Churning out teachers for over a century
By Sangamesh Menasinakai / ENS | Published: 10th September 2012 08:30 AM |
As many as 562 teachers in Karnataka hail from one tiny village of just 4,500 souls in Gadag district. Hullur, which has been a hub for the noble profession for over a century, is also home to 243 retired teachers.
Though it is unclear why people of this village, which also boasts of 15 lecturers, 25 engineers and six doctors, have a flair for teaching, locals speak of an old tradition here. Former gram panchayat president S B Herakal, who himself is an MA and BPEd, feels the teacher training course at Bagalkot has been popular among the village’s students since the 1970s.
“With students heading to Bagalkot for the course, butthiappas, akin to Mumbai’s dabbawallahs, used to take a train from the nearest station Mallapur to Bagalkot to supply home food to the students, who were able to pursue the course with little expense and invariably landed jobs after the course. Even today, 10-15 students from the village join the teacher training course every year,” he says. Herakal adds that male teachers of the village prefer teachers as brides and this has led to a rise in the number of teachers in the village in recent years. “Now, each family has three to four teachers,” he says.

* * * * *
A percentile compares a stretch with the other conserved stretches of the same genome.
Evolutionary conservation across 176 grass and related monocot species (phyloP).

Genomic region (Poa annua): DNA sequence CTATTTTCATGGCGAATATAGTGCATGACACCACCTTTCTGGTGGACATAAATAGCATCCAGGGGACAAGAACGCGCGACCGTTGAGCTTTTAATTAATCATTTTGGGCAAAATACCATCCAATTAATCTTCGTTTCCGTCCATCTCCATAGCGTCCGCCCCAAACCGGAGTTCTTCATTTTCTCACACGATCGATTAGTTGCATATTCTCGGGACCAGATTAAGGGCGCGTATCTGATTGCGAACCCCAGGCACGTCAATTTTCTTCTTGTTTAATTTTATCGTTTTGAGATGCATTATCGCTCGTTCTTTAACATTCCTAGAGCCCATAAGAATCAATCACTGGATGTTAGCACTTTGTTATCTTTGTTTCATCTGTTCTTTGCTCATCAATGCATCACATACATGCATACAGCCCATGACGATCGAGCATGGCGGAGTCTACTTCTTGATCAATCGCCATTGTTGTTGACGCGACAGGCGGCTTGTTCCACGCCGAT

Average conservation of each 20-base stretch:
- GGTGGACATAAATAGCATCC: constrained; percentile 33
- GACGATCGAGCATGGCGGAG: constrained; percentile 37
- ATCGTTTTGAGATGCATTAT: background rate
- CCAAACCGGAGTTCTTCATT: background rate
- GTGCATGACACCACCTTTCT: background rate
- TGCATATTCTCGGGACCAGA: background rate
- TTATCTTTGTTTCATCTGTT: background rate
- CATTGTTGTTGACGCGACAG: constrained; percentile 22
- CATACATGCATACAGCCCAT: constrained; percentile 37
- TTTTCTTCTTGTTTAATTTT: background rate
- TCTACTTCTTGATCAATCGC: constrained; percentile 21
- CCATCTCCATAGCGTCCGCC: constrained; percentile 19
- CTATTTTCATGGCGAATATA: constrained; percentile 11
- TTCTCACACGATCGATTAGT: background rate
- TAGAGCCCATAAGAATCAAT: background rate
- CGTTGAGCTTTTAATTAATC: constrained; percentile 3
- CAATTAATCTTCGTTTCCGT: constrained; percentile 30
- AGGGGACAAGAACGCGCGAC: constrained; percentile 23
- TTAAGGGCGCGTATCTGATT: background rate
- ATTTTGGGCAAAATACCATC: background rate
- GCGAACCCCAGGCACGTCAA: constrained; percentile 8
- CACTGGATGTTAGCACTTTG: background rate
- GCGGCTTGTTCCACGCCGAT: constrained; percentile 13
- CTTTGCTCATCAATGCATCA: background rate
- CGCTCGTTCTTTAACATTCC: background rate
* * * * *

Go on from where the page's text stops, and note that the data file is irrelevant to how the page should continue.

The head master of the local Government Higher Primary School, Ramakanth Kamatgi, also speaks of the school’s role in serving the village’s educational needs since 1869. “Many poor people, who migrated from neighbouring taluks and districts, settled here as farm hands. But, they were landless and lacked financial security. This might have motivated them to become teachers,” he reckons.